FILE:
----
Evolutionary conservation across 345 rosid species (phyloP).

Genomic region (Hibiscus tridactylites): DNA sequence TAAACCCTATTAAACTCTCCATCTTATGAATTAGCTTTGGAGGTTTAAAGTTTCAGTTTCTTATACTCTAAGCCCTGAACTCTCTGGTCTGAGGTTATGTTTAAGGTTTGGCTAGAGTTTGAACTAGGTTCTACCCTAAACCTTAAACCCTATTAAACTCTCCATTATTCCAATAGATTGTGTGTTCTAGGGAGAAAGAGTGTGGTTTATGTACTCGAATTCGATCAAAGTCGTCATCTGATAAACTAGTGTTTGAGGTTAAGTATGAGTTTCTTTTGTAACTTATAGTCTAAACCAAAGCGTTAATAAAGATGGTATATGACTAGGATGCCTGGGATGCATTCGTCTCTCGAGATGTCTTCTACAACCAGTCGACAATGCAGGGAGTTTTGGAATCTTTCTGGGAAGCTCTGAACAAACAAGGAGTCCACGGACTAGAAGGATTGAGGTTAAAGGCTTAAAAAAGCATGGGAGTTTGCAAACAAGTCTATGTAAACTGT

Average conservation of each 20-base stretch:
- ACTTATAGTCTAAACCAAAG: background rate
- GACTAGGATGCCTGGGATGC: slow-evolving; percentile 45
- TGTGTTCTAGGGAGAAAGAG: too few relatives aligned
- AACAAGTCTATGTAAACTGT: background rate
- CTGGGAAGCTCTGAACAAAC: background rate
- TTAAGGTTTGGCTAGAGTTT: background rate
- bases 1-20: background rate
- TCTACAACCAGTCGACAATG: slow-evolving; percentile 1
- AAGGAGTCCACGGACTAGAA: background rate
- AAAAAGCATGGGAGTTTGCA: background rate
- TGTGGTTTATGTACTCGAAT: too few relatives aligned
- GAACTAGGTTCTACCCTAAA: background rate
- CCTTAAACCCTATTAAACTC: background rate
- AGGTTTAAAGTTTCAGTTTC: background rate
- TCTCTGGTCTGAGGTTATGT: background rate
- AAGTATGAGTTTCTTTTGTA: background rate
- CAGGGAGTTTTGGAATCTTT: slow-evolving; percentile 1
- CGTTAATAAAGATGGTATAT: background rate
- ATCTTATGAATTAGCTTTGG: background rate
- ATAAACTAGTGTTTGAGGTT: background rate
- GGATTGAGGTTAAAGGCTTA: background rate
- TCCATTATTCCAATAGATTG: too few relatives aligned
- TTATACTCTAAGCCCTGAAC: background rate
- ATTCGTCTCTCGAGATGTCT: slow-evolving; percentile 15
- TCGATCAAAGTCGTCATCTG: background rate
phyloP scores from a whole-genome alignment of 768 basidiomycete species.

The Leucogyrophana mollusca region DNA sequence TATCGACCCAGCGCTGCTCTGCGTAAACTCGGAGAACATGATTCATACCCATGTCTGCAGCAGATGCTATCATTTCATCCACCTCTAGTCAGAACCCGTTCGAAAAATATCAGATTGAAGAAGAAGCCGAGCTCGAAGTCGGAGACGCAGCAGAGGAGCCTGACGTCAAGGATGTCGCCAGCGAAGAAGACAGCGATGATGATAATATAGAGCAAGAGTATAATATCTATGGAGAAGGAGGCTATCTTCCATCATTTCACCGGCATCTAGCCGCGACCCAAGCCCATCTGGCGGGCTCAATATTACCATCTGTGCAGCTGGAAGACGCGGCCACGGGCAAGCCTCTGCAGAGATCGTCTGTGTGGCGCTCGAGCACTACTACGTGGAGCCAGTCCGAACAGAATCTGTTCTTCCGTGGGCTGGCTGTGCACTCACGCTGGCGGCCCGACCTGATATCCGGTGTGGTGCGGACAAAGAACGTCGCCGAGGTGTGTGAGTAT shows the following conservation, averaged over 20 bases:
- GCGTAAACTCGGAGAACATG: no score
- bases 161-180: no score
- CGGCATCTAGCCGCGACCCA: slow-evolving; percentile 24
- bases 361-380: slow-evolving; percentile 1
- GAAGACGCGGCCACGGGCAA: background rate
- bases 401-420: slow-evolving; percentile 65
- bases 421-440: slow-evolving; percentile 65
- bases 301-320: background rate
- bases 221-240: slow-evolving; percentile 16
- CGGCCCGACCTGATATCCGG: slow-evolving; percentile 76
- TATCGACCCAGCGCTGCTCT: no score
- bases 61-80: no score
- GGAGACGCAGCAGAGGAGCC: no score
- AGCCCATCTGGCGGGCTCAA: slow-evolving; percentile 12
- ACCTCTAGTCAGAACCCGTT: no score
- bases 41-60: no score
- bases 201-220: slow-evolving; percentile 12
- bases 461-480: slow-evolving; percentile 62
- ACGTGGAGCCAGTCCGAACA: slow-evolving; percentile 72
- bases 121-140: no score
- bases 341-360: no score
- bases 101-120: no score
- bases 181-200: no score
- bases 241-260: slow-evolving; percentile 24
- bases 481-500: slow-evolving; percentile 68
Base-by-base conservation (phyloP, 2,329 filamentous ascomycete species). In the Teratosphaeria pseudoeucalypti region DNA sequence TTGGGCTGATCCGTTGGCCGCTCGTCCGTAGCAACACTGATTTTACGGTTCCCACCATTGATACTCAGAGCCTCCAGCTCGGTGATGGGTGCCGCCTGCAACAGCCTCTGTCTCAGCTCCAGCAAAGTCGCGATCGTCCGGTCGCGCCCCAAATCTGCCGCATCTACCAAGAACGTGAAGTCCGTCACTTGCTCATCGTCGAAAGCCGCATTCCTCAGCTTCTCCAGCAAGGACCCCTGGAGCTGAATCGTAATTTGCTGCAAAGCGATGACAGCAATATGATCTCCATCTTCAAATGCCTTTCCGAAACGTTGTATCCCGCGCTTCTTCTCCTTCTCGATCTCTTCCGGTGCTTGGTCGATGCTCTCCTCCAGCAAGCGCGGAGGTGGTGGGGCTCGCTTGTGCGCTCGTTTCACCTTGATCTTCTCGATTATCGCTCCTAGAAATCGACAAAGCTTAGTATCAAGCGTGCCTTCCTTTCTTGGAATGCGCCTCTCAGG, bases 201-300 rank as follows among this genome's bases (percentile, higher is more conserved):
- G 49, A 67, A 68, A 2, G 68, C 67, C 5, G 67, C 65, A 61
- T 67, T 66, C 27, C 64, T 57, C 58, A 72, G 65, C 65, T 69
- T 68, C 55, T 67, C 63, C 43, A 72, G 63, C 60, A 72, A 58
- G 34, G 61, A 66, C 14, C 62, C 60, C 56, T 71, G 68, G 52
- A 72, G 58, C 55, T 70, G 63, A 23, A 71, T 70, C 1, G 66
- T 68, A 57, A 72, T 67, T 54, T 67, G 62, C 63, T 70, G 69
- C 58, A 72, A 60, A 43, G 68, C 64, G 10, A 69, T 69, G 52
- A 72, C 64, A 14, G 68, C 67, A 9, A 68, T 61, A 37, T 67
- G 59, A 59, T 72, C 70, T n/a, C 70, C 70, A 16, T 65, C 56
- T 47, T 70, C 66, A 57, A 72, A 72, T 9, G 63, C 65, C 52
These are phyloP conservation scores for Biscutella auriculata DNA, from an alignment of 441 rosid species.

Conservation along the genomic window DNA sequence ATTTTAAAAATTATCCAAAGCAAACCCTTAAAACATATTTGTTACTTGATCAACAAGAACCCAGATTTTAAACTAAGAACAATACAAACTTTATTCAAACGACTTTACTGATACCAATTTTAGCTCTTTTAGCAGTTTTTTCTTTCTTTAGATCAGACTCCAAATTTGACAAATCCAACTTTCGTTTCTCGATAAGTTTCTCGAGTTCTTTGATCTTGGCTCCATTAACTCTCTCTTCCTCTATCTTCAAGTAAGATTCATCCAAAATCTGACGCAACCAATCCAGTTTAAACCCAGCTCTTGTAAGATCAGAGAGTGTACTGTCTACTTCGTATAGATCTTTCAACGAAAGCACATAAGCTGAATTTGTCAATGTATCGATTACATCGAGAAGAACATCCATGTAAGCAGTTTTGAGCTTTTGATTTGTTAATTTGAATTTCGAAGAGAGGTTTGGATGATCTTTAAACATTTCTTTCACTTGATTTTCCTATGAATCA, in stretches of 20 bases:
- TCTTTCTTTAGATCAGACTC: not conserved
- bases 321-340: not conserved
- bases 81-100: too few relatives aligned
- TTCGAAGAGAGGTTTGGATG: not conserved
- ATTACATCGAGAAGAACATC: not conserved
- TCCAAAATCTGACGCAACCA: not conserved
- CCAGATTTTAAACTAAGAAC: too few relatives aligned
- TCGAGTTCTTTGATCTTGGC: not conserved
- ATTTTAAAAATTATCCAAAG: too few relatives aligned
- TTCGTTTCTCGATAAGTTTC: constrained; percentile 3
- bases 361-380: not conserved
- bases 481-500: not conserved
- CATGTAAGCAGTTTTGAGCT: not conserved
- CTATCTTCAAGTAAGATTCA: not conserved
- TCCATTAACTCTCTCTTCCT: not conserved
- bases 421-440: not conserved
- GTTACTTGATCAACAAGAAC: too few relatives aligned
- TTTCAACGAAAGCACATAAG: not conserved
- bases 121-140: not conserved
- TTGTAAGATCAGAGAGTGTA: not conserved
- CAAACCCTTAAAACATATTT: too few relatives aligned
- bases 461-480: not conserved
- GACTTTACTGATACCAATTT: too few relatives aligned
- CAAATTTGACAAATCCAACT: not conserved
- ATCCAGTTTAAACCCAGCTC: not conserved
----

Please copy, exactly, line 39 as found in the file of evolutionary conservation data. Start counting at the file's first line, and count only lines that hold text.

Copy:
- bases 221-240: slow-evolving; percentile 16